Whilst much attention has been placed on the obvious solutions in electric vehicles and clean energy, some of the most exciting new areas for investment are working across a much wider range of challenges.
The chart above, produced by Credit Suisse sets out the scale of the challenges, comparing carbon intensive industrial areas with the annual CO2 emissions of the most polluting countries. While, unsurprisingly, China and the US lead the pack, close behind are the emissions of buildings, cattle and food waste, followed by India, then fashion and plastics.
The good news is that entrepreneurs are rapidly building and scaling ways to solve these problems.
There is an increasing range of ways in which investors can participate in these areas, including specialist thematic funds, venture capital vehicles, as well as direct investments.
Thematic funds tackle a specific area of sustainable-related themes. For example, to solve the challenge of high buildings emissions, Smart City thematic funds seek to identify and participate in the success of companies building better-connected, more sustainable cities, with carbon zero targets built into materials, new mobility solutions, infrastructure, and resource management systems.
Venture capital funds (VC) are looking at earlier stage investment, which are more risky and typically need considerable investment before they are ready to make profits. VC’s often invest alongside Family Offices and Sovereign Wealth Funds. The disadvantage to VC funds is that they are rarely accessible to the retail investor. At IAM Advisory, we have seen an increase in new funds targeting ESG innovation whilst offering potential outsized returns if the shift in consumer behaviour continues to favour options that are healthier for themselves and for the environment. Cattle and food waste emissions are linked problems being tackled by the synthetic biology food companies, such as Impossible Foods, which produces a replacement for meat that has the sensation and taste of real beef and plant-based milk companies, such as Oatly, which makes oat-based milk. Both companies remain private for now, with Oatly exploring a public offering.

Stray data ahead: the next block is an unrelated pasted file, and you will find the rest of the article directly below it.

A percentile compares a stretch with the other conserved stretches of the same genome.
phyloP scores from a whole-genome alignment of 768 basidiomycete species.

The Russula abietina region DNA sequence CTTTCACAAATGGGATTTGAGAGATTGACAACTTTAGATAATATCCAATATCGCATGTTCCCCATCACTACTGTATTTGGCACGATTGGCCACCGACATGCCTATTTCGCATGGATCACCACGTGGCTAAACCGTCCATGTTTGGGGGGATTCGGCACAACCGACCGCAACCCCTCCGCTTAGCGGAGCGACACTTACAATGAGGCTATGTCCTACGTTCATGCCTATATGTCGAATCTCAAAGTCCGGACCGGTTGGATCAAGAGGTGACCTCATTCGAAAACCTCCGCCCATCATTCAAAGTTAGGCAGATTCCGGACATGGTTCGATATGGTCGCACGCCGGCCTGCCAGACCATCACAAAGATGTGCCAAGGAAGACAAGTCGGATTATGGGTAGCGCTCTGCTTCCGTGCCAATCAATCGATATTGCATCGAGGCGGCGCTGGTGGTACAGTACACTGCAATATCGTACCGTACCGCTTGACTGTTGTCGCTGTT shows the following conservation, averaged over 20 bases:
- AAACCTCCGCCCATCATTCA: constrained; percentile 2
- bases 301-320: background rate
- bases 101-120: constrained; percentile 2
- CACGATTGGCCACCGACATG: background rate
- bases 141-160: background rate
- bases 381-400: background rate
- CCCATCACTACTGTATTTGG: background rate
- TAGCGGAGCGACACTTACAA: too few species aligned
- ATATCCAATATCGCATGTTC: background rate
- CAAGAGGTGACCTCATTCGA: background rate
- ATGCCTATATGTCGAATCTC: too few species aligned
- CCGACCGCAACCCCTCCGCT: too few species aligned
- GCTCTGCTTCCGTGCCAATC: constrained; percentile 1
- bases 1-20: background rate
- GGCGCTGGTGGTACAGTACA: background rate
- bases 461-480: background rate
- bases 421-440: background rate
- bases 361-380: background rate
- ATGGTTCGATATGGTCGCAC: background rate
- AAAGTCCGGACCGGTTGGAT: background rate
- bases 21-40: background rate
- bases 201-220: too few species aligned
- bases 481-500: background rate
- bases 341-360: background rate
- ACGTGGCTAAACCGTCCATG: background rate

Direct equity investments can be made either via Angel investing at a very early stage, or once shares go onto the public market. As an angel investor, I have seen some fascinating ideas such as plastic replacement technologies or the use of gravity in old mine shafts, as a type of battery. The stock market is increasingly seeing sustainable companies list their shares. Many will have heard of Tesla’s extraordinary price climb which reflects not just their successful electric car offering, but its vision for sustainable self-driving cars. Beyond Meat, another meat replacement company, has soared since it offered shares to the public in 2019.
Given this enthusiasm for all thing sustainable, it might be worth asking if these investments are building up to be the next tech bubble?
Savvy investors would say ESG innovation is just the next phase in our technological transformation, using technology and science to tackle the many challenges posed by the “Republics” of Buildings, Cattle, Food Waste, Fashion and Plastic. Impossible Foods has over 100 PhD’s working on perfecting their products, including materials scientists working with experts in biopolymers, sensory and perception, biochemistry and flavours. Across a wide range of industries, sustainable innovators have the capacity to disrupt existing product lines, improve user satisfaction and wellbeing, and scale quickly. Beyond Meat is not valued on the current tiny proportion of the market it holds, but on its value if they can take 10-20% of the massive global market for meat. The potential in many of these ideas remains significant and for the enthusiasts is not reflected in current pricing.
Just like Amazon took 10 years to make a profit, because it focused on growth, ploughing income into investment rather than profits, these innovators will continue to invest in their products, refine their customer experience, and those that have successfully captured these changing trends and demands will ultimately reap the benefit. Investors are happy to keep funding these loss-making companies to support their growth at scale. As investors we should take comfort that these companies are targeting high valuations, as their innovations will help address the massive scale of our problems with the urgency required to find solutions to current environmental problems whilst still aiming for outsize returns.
Our environmental problems cannot be solved solely with new innovations, but if, and when government regulations evolve to push companies to do less harm, companies which have already embraced ESG issues will be ahead of the pack.